Above The Code

Above the code is the idea of work around software development that is not production work.

Work that is above the editor has more leverage than work below the editor. This idea is explored heavily in Developer Hegemony. Engineers are hired to create business value, not program things.

Staying as a programmer, only programming, sticks you at the bottom of the McLeod Hierarchy. Software is labor. Being a laborer is incompatible with moving to manager to executive to owner.

most work in the post-senior dev fork: management, architecture (sort of), entrepreneurship, consulting, training.

Writing seems intrinsic to all of it. writing helps with growth, helps you persuade, and helps you put research together.

The most valuable skill is communication, and most importantly, being able to communicate how you can deliver value. Focus on being able to communicate that value to people succinctly to people who are not in your field.

Removing Programming From Your Personal Branding

#personal brand

Take a "No software" approach to how you brand yourself. Talk about how you increased profits and decreased costs. This is another point of strategic work, and how you talk about it: Talk about higher contexts, talk about results. Don't define yourself by your tech stack. You can learn in stack in 6 - 12 weeks. People will hire talented engineers regardless of the tools they use.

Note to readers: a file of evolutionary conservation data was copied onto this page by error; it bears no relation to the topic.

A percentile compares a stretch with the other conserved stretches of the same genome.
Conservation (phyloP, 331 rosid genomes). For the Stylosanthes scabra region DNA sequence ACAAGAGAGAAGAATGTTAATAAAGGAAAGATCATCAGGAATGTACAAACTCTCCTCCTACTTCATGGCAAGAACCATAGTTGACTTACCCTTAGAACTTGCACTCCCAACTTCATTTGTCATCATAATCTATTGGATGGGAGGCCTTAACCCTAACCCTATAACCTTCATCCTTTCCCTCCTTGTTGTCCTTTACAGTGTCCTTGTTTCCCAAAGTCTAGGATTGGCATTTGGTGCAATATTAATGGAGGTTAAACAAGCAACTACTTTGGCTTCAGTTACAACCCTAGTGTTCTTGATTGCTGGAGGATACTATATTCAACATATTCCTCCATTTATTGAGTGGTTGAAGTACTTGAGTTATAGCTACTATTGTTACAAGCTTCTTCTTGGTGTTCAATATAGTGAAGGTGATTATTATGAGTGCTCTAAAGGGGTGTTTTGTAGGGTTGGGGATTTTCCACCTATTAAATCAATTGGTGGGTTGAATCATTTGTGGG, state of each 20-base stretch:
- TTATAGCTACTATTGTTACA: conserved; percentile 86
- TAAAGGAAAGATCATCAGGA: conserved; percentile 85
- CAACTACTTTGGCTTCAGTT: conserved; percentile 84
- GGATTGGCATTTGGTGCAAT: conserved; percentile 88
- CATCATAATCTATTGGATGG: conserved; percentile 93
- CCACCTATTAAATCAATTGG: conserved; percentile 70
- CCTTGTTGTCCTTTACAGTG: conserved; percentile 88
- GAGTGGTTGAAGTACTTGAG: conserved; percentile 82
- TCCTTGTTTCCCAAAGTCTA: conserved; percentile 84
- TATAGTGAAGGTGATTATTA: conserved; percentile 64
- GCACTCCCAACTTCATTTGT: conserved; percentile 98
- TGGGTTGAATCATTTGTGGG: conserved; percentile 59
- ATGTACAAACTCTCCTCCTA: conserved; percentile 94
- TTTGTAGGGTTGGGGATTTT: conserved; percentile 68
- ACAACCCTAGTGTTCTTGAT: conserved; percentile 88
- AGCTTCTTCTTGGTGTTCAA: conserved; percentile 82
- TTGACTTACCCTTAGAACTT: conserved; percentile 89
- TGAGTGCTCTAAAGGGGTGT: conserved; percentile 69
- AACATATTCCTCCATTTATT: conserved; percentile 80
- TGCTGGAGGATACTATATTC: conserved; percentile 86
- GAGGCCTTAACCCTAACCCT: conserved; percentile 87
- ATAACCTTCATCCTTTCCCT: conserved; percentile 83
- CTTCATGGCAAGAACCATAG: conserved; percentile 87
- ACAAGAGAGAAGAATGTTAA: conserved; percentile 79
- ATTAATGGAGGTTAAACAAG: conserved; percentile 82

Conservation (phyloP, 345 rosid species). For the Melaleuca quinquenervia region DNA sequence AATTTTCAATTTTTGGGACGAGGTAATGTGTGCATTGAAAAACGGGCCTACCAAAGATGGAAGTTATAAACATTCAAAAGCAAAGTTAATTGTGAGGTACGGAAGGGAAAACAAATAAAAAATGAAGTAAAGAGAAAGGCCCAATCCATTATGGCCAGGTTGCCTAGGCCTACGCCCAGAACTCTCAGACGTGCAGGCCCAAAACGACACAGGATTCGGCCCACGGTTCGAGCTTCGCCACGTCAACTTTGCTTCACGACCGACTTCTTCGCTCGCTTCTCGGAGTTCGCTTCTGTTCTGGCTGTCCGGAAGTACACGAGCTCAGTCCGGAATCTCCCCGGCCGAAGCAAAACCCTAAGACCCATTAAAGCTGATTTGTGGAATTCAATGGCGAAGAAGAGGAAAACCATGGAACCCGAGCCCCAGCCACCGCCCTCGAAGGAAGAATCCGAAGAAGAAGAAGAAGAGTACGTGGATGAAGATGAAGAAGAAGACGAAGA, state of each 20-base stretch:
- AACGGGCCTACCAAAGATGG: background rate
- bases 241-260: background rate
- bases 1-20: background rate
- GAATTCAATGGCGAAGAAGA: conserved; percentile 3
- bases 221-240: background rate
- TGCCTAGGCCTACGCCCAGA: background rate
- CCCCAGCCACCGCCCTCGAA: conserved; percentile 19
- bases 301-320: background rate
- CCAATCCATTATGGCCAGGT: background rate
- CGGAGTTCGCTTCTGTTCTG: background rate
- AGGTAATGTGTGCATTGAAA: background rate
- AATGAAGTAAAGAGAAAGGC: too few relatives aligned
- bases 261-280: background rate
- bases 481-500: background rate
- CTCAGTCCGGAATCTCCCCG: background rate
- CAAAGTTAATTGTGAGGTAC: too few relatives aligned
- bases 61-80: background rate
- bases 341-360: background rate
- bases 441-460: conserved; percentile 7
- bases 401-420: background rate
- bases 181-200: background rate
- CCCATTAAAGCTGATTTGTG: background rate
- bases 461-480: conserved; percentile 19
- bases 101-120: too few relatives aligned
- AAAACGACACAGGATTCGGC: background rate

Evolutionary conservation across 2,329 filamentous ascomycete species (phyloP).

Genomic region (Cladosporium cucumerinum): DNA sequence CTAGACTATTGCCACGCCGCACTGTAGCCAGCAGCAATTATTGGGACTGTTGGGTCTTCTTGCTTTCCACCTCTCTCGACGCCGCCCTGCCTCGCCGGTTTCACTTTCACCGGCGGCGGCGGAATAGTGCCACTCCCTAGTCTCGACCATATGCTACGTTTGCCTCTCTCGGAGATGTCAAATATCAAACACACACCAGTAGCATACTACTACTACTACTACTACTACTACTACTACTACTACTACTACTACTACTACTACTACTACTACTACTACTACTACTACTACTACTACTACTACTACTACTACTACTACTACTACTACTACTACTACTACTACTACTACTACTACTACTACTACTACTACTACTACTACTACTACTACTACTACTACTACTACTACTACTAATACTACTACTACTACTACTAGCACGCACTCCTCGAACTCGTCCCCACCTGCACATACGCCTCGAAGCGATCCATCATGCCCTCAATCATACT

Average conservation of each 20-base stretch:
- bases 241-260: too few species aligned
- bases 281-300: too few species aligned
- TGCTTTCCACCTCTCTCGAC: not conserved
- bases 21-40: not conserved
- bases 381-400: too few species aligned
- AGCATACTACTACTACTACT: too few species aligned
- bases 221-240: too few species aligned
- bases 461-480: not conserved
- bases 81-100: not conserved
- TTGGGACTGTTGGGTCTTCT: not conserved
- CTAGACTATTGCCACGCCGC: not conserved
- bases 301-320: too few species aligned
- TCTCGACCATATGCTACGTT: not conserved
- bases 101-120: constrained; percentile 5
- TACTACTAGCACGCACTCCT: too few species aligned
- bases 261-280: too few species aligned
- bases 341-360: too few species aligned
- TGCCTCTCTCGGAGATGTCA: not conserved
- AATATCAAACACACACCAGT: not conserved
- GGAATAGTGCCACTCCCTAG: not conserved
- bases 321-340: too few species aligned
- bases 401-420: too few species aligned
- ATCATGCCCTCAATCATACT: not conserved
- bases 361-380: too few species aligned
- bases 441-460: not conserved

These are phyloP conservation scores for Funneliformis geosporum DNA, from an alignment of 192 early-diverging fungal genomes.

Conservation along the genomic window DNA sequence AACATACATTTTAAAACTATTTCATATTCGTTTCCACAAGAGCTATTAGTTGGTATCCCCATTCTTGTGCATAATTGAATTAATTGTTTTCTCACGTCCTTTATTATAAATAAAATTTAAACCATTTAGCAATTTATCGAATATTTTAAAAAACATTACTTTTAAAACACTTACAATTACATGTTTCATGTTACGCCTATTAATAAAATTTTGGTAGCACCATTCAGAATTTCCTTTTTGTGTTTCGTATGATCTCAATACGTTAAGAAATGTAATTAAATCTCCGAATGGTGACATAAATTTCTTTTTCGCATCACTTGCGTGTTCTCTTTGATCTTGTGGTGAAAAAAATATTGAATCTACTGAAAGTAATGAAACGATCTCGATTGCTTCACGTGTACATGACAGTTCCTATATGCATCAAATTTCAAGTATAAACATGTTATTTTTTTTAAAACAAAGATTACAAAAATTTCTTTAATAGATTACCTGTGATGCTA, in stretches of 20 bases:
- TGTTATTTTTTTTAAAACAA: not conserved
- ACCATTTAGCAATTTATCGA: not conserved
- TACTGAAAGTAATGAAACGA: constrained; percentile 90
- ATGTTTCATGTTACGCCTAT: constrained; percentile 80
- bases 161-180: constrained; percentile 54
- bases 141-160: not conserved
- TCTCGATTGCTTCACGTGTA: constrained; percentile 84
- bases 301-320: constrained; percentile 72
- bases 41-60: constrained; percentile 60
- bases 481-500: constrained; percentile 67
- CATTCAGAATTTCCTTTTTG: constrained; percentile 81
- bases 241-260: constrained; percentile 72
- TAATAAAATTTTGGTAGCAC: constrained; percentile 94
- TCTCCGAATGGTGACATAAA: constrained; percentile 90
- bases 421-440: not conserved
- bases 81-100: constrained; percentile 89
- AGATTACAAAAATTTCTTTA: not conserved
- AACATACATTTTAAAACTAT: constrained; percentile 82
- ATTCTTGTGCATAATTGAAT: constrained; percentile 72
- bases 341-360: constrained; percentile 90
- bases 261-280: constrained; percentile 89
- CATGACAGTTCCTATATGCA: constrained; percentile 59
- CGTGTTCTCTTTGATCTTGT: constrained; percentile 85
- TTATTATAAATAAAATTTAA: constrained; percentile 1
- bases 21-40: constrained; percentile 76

Volunteer to do non-programming work. Volunteer to audit processes, to do research projects, to learn about a domain and bring others up to speed on it. Keep doing so until you can pitch they you can't do delivery work and other work.

Modesty is not a virtue. Instead, the correct tone to aim for is "restrained, confident professionalism." Sales, marketing, and politicking are unavoidable in the programming industry.

Decisions are made by people and emotions, not logic and algorithms. Think about who you talk too when it comes to making decisions. Also remember that people are easy to hack by dressing well and speaking confidently.

Further Reading